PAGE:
In Boeing victory, Commerce Dept. slaps massive tariff on rival small jets from Bombardier

The U.S. Commerce Department stunned both sides by imposing a tariff of 219 percent on every CSeries airplane that’s sold to a U.S. airline. The ruling is likely to exacerbate already-tense trade relations between the U.S. and Canada.

The U.S. Commerce Department sided with Boeing on Tuesday in the jetmaker’s tense trade dispute with Bombardier, imposing a massive tariff that would more than triple the price of Bombardier’s CSeries jets sold to American airlines and could further erode relations between the U.S. and Canada.

Commerce slapped a 219 percent tariff on the planes after concluding that Bombardier’s crucial CSeries sale to Delta Air Lines last year was supported by subsidies from the governments of Canada and the U.K.

“The U.S. values its relationships with Canada, but even our closest allies must play by the rules,” Commerce Secretary Wilbur Ross said in a statement. “The subsidization of goods by foreign governments is something that the Trump administration takes very seriously, and we will continue to evaluate and verify the accuracy of this preliminary determination.”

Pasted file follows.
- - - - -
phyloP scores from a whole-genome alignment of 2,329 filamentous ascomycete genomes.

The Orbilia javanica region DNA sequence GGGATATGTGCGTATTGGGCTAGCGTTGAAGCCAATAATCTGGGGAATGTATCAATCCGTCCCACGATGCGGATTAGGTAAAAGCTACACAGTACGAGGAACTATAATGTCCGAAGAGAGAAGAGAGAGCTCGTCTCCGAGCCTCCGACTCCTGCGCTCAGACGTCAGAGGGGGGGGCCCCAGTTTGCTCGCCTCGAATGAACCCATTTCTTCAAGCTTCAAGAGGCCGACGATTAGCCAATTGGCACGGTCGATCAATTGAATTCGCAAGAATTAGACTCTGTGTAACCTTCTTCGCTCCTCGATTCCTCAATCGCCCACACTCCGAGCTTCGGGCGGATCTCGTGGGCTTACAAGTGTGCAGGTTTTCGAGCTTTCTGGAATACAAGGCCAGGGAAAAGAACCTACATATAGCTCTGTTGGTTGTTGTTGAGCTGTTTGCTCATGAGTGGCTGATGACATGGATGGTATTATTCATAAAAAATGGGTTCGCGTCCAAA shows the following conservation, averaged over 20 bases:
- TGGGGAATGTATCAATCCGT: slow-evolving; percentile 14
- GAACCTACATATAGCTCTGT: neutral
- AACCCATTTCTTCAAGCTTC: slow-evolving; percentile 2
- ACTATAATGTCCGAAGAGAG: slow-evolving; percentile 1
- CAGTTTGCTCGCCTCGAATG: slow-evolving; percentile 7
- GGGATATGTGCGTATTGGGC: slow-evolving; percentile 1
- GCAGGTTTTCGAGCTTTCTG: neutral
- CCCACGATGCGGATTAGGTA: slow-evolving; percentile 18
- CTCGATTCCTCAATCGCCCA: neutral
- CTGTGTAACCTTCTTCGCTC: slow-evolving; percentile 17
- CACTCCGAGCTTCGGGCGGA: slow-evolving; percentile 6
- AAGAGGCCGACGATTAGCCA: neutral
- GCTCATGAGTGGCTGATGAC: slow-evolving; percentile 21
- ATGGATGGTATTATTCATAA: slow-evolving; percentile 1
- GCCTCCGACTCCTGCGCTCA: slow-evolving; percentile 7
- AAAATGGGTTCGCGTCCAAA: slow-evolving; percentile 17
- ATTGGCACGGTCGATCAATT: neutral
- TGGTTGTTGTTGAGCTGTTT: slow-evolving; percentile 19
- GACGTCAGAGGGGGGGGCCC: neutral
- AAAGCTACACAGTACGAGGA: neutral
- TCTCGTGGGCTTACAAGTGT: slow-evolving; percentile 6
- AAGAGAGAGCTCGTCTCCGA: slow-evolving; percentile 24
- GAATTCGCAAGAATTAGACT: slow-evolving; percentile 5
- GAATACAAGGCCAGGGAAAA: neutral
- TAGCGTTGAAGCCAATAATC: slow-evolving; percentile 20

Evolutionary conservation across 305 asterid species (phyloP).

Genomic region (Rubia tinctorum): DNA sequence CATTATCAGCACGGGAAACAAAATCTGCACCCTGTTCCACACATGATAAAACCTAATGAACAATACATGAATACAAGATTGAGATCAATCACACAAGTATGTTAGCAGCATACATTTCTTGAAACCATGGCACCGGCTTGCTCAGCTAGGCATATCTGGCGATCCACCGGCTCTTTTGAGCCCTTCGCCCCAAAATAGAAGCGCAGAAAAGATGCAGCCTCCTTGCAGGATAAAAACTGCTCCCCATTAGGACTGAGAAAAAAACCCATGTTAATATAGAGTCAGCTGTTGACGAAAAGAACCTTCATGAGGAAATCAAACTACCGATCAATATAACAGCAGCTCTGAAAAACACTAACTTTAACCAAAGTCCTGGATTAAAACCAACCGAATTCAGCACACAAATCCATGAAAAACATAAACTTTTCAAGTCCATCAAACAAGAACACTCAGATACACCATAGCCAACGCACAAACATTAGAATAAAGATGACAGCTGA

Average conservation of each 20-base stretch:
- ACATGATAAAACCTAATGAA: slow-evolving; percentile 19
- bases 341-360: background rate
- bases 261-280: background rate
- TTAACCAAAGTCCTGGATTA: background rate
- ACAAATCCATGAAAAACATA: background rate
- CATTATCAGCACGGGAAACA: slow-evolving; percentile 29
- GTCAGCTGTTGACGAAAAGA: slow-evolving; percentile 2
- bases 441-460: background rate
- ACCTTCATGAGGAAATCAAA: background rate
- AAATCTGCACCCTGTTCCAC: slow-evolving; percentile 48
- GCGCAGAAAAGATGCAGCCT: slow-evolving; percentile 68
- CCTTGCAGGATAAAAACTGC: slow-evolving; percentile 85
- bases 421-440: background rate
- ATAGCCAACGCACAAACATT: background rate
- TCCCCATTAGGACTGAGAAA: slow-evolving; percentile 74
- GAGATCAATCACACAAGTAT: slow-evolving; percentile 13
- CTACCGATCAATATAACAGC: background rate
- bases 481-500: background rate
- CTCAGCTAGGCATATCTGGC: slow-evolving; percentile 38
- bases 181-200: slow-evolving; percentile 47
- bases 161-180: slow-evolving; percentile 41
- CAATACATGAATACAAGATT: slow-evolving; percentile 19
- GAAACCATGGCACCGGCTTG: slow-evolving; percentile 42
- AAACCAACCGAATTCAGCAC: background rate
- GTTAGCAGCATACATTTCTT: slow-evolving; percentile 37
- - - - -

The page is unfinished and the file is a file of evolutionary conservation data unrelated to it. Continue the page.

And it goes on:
A decision in favor of Boeing was widely expected, but the size of the tariff imposed on Bombardier — 219.63 percent, to be precise — shocked all sides, especially the Canadians.

Mike Nadolski, Bombardier’s vice president of communications, called the amount “absurd and divorced from the reality about the financing of multibillion-dollar aircraft programs.”

In its petition, Boeing had asked for a 79 percent tariff because of the subsidies.

It’s unclear how Commerce arrived at the much higher figure. A fact sheet released with the decision says only that it used the “reported information” presented by Bombardier and the governments of Canada, Quebec and the United Kingdom.

If this tariff is applied to the price Delta paid, which is not publicly known but is estimated at around $25 million to $30 million per airplane, it would pump the price of each jet up to around the list price of $79.5 million.

But in the aviation world, no buyer ever pays list prices. Discounts of 50 percent are standard for large orders. And for a high-profile launch order like the Delta purchase, even bigger discounts are typical.

The ruling threatens to spark a trade war with Canada, where the aircraft is assembled in Montreal, Quebec. It will also draw in the British government because the CSeries wings are built in Belfast,…

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